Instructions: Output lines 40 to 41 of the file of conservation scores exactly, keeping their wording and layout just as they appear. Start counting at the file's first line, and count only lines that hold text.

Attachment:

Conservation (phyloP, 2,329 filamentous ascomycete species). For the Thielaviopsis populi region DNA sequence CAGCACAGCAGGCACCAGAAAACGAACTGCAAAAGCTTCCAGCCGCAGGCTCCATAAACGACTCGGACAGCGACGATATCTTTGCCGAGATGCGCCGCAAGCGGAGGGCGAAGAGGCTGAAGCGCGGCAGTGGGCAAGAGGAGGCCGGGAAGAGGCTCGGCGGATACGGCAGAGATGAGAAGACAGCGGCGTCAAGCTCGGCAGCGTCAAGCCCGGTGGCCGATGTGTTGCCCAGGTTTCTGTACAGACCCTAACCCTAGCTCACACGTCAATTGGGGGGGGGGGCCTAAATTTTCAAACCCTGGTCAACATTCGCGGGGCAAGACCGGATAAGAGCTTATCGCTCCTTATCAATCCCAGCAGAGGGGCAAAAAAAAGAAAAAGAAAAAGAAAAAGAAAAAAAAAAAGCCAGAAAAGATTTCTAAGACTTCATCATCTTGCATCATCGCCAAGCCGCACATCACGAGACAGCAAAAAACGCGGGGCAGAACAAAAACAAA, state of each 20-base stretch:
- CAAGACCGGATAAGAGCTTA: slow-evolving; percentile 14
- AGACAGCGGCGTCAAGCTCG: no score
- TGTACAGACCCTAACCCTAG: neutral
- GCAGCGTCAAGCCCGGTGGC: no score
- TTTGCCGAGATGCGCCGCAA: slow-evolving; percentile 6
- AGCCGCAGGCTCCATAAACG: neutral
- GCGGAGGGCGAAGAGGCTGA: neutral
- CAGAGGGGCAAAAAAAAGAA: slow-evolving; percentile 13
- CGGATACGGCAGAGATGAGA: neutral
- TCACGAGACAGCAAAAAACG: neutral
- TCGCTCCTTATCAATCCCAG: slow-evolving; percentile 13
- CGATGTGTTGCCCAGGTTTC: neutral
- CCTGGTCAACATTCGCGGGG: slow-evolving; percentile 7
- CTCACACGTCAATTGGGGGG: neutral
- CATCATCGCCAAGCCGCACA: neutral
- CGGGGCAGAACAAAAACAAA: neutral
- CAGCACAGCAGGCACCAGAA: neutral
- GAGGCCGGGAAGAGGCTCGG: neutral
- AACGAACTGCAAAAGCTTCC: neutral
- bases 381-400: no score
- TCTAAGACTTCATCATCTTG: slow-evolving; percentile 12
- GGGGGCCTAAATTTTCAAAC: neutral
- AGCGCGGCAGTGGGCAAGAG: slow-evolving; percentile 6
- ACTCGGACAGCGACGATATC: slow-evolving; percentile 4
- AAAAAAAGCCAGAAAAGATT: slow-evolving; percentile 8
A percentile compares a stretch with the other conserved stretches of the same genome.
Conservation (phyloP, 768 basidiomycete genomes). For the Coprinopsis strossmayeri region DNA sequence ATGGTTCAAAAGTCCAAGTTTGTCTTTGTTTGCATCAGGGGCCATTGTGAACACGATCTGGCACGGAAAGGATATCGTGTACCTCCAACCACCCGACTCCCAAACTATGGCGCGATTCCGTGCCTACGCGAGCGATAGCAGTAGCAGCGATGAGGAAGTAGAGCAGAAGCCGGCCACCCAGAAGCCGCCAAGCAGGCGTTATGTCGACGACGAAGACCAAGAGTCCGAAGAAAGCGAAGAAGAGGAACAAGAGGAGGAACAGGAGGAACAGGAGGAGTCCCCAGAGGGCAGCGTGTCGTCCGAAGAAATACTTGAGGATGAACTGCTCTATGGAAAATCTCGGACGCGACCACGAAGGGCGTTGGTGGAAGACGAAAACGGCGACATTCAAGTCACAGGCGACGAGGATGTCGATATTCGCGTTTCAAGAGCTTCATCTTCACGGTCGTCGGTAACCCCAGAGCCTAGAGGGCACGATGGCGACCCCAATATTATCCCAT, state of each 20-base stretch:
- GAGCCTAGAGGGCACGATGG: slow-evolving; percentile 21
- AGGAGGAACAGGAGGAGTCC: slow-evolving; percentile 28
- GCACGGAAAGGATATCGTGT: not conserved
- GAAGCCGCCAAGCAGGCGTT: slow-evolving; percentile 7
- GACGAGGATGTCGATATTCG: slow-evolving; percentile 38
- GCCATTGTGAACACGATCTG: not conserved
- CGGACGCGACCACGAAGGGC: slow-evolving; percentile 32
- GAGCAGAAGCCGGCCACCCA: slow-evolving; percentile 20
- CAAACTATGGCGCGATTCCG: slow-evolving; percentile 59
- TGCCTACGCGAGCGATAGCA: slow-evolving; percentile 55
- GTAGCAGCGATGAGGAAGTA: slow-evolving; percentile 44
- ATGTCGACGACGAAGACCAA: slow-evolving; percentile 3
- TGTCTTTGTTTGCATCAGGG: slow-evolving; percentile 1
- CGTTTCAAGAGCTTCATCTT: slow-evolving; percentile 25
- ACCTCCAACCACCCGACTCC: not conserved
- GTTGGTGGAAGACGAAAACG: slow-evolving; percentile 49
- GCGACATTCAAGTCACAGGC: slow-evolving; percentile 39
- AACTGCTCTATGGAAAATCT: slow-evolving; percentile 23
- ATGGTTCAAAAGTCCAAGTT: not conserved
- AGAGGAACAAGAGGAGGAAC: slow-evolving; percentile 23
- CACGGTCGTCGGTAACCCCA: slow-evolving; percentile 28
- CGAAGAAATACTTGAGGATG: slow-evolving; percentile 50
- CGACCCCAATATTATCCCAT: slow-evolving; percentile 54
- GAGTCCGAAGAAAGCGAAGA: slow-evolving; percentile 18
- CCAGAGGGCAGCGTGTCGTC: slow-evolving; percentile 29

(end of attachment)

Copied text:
- ATGTCGACGACGAAGACCAA: slow-evolving; percentile 3
- TGTCTTTGTTTGCATCAGGG: slow-evolving; percentile 1